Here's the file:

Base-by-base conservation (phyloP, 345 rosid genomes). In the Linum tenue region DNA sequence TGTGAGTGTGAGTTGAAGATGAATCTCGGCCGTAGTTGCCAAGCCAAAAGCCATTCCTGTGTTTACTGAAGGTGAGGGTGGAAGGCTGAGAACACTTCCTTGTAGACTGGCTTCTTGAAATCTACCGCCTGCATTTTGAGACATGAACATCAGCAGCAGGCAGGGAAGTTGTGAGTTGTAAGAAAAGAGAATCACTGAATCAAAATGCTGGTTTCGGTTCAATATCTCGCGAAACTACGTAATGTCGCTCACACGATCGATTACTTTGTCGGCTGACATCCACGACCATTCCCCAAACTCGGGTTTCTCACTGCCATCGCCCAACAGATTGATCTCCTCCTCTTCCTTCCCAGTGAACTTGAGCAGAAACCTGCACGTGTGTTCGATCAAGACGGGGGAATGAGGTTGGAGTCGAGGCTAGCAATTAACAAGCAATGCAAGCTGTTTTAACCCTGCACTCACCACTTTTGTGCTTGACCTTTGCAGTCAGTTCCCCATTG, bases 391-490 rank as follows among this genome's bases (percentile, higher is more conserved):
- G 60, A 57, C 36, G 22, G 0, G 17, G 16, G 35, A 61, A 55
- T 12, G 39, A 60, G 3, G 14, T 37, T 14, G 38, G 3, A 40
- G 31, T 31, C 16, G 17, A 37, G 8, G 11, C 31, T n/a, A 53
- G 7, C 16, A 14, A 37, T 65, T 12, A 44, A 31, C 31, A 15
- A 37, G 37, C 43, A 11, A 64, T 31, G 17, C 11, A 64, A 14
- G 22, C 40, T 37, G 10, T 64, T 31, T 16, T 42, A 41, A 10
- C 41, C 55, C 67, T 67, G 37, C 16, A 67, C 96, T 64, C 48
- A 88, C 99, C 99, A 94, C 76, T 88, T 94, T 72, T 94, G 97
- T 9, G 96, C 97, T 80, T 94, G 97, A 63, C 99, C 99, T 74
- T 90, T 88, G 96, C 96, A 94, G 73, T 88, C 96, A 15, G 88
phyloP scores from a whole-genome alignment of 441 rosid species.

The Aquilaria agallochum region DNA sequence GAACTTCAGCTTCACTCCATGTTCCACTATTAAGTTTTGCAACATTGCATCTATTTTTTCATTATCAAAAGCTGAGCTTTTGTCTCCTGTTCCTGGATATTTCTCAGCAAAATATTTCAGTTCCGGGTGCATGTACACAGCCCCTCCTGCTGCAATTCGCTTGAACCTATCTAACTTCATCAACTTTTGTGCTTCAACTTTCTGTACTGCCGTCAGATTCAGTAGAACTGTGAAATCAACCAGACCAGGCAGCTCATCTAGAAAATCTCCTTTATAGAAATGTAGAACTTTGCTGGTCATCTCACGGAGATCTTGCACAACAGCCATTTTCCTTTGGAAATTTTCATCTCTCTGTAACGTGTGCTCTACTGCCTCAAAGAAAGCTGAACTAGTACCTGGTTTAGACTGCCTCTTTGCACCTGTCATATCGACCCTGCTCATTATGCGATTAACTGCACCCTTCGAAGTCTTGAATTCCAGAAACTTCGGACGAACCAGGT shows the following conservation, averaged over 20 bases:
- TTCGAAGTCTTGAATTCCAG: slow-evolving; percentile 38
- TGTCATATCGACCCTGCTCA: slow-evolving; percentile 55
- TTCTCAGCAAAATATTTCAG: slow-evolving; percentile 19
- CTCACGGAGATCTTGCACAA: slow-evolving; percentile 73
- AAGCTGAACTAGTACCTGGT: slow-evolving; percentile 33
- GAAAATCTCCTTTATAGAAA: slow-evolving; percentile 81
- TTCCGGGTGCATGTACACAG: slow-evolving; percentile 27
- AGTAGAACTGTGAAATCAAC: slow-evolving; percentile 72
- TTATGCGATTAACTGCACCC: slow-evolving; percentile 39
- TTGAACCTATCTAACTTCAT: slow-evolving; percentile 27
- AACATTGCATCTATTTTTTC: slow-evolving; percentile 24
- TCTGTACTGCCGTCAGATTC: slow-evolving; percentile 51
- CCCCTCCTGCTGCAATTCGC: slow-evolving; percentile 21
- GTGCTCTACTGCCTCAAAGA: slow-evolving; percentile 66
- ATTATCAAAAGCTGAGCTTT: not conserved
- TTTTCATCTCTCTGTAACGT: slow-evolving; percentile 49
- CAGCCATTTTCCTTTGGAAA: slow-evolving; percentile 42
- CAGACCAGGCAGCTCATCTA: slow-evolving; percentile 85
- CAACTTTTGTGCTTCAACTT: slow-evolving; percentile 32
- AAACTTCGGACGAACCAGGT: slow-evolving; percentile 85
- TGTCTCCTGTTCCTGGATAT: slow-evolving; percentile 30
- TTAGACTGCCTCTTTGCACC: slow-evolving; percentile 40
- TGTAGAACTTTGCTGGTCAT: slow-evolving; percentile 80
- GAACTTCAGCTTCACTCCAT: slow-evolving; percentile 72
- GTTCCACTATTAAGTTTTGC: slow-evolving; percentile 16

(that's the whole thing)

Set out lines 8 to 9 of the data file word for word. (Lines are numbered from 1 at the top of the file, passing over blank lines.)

- C 41, C 55, C 67, T 67, G 37, C 16, A 67, C 96, T 64, C 48
- A 88, C 99, C 99, A 94, C 76, T 88, T 94, T 72, T 94, G 97